After seeing its majors drop, Stanford's political science department overhauls the undergraduate major, focusing less on specialization and more on issues students care about. Could other departments be next?
Only one in five college students say they feel "very prepared" to join the workforce, according to the results of McGraw-Hill Education's annual student workforce readiness survey. While 45 percent of the roughly 1,000 respondents said they feel "somewhat prepared" to begin a career after college, slightly more than half said they did not learn how to write a résumé. And 56 percent did learn how to conduct themselves in a job interview. The survey found that less than one-third of students said career services on campus were effective. Only 14 percent reported using career services frequently, with nearly a quarter saying they never used career services.
When Rowland Hussey Macy opened his namesake store in 1858, understanding consumer behavior was largely a matter of guessing. Retailers had little data to assess what customers wanted or how variables like store hours, assortment or pricing might impact sales. Decision making was slow: managers relied on manual sales tallies, compiled weekly or annually. Dozens of stores failed, including several of Macy’s original stores.
Predictive analytics, in the early days of retail, were rudimentary. Forward-thinking retailers combined transactional data with other types of information -- the weather, for example -- to understand the drivers of consumer behavior. In the 1970s, everything changed. Digital cash registers took hold, allowing companies to capture data and spot trends more quickly. They began A/B testing, piloting ideas in a test vs. control model, at the store level to understand the impact of strategy in near real time.
In the early days of AOL, where I worked in the 1990s and early 2000s, we were quick to recognize the risk to brick-and-mortar stores, as online retailers gathered unprecedented data on consumer behavior. Companies like Amazon could track a customer’s movements on their site using click-stream data to understand which products a customer was considering, or how long they spent comparing products before purchasing. Their brick-and-mortar counterparts, meanwhile, were stuck in the 1800s.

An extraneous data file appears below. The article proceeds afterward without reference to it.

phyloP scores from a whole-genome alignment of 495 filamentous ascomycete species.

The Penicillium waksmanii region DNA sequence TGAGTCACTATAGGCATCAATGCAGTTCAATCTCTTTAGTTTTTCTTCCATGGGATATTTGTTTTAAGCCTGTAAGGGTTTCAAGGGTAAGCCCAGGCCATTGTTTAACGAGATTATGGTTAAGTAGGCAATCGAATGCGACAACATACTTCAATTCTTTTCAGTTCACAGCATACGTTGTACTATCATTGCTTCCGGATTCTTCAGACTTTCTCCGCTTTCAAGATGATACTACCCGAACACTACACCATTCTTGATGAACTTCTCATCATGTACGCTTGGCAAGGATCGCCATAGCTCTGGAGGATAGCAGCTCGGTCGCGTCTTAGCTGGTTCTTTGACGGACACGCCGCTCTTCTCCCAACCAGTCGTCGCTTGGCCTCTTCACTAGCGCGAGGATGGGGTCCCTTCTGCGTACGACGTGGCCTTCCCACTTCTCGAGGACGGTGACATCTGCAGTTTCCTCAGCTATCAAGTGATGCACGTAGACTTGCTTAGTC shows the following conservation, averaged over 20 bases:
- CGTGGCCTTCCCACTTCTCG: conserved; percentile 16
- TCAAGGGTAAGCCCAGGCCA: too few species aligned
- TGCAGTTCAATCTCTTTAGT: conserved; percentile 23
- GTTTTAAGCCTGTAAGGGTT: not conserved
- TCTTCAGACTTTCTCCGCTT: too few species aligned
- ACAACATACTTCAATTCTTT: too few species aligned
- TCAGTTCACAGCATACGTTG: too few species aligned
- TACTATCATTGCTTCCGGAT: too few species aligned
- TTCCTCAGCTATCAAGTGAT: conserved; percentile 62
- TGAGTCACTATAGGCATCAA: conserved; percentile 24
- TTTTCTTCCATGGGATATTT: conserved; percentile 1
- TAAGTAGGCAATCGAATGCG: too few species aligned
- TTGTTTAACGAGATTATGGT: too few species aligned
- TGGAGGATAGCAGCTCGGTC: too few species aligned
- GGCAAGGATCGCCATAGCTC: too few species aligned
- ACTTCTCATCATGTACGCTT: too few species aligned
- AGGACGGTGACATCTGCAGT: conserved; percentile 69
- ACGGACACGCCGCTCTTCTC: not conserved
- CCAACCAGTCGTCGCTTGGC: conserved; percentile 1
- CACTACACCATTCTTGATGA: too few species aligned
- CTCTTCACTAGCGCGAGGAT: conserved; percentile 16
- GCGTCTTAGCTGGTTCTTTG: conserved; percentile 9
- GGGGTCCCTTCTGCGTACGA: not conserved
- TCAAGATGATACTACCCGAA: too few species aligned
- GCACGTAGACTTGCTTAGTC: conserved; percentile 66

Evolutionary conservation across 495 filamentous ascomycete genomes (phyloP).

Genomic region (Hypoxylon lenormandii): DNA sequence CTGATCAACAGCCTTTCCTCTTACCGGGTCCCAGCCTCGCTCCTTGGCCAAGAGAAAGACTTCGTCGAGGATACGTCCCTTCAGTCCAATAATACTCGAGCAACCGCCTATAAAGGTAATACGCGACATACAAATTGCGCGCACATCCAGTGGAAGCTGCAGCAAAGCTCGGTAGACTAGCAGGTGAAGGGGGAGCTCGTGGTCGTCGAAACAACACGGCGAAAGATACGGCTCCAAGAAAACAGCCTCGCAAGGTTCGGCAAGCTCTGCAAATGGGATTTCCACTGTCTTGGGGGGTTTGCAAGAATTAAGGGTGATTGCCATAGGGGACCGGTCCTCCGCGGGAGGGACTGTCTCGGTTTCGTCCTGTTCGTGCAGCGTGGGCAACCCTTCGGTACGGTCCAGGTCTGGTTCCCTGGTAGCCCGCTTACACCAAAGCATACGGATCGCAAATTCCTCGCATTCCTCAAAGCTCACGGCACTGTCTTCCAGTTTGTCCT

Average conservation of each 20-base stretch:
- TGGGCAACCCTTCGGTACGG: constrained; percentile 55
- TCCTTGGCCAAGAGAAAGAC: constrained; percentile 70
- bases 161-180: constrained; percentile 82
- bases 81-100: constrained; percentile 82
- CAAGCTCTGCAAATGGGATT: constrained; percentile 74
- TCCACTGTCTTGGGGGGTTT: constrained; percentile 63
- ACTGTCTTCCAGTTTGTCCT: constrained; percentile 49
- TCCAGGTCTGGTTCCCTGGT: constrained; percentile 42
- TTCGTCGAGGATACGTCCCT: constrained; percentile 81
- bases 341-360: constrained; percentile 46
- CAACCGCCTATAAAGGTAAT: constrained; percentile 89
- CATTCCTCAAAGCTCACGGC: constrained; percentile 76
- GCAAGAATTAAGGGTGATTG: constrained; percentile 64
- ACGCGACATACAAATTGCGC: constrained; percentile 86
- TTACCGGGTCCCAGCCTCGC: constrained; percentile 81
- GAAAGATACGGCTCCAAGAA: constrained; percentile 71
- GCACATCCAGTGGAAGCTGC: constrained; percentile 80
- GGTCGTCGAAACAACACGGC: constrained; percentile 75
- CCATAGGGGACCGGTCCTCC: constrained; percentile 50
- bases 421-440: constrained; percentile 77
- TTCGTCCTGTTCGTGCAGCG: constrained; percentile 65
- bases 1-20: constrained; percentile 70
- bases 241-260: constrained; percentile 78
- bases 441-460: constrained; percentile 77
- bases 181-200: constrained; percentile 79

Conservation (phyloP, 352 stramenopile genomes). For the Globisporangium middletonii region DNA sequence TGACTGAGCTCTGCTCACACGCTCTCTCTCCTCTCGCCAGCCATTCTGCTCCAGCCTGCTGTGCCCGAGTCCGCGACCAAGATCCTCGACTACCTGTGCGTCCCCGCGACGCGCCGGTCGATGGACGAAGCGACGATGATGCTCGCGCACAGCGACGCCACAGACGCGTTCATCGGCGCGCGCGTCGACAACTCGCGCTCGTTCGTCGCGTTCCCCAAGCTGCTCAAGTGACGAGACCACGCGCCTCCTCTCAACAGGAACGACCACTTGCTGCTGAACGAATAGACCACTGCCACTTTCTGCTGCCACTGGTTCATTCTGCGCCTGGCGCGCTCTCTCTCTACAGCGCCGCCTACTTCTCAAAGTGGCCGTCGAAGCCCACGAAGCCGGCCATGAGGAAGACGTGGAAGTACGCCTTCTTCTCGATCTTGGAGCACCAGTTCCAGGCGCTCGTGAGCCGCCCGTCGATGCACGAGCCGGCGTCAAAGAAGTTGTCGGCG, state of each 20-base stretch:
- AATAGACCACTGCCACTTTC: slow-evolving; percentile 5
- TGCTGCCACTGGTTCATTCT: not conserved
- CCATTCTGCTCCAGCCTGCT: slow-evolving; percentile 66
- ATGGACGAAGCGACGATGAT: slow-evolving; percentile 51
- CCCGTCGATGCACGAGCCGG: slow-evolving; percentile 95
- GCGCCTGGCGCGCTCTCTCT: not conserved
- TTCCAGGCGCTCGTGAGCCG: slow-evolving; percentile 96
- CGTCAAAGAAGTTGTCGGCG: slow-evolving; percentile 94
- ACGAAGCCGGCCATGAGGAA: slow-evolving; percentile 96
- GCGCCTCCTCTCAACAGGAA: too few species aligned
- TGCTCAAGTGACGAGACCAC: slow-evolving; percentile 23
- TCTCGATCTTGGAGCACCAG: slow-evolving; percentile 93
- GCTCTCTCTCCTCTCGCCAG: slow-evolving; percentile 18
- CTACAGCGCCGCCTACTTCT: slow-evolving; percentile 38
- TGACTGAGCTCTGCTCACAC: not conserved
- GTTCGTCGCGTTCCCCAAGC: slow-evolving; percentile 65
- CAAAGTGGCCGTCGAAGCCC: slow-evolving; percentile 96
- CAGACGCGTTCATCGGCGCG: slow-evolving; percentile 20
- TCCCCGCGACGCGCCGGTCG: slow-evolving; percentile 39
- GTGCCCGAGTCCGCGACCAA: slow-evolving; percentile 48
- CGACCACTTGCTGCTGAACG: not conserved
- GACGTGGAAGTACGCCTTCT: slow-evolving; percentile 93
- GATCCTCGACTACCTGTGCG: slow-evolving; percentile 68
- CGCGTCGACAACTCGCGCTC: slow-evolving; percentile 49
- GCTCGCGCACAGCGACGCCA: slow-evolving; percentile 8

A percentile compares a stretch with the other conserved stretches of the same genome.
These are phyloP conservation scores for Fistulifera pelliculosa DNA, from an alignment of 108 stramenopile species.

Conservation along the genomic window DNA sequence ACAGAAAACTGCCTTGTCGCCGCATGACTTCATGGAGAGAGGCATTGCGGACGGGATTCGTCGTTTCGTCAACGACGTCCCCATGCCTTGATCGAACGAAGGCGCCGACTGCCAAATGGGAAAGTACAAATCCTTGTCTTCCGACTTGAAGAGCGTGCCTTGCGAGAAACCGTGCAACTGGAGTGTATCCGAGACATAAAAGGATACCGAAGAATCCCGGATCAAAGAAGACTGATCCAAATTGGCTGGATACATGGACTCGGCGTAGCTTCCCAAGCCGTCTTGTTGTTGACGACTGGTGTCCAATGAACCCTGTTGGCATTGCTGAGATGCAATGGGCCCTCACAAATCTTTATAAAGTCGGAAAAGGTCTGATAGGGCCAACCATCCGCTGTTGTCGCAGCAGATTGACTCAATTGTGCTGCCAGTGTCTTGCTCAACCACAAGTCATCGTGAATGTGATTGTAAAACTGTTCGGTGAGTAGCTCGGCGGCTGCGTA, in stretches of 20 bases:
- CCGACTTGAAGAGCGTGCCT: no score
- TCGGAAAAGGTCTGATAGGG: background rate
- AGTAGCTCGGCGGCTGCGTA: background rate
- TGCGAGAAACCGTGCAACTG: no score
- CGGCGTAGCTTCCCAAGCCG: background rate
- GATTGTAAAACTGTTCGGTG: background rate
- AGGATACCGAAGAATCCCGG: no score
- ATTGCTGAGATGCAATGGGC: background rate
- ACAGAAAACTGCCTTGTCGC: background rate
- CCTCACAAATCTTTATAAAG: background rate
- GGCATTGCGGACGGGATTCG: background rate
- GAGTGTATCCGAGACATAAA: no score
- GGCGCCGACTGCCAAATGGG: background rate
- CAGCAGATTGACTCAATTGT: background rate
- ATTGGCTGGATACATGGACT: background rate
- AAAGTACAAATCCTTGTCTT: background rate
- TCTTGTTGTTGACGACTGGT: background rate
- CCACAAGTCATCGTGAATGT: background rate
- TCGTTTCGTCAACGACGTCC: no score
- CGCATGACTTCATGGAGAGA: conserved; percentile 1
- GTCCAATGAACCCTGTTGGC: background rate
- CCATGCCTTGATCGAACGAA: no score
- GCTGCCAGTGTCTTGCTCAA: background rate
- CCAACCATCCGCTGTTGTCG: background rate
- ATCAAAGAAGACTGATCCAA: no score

Unexpected innovations, however, have a funny way of leveling the playing field. Today, broadband ubiquity and the proliferation of mobile devices are enabling brick-and-mortar stores to track cell phone signals or use video surveillance to understand the way consumers navigate a store, or how much time they spend in a particular aisle. Sophisticated multichannel retailers now merge online behavior with in-person information to piece together a more holistic picture of their consumers, generating powerful data that drive changes in layout, staffing, assortment and pricing. A recent study found that 36 percent of in-store retail purchases -- worth a whopping $1.1 trillion -- are now influenced by the use of digital devices. Retailers who leverage online research to drive brick-and-mortar sales are gaining a competitive advantage.
The use of big data and predictive analytics in higher education is nascent. So-called disrupters often claim that the lecture hasn’t changed in 150 years, and that only online learning can drive transformative, game-changing outcomes for students. Of course, these claims ring hollow among today’s tech-savvy professors.
Since my transition into higher education, I have been struck by the parallel journey retailers and educators face. Both have been proclaimed obsolete at various points, but the reality is that the lecture, like the retail experience, has and will continue to evolve to meet the new demands of 21st-century users.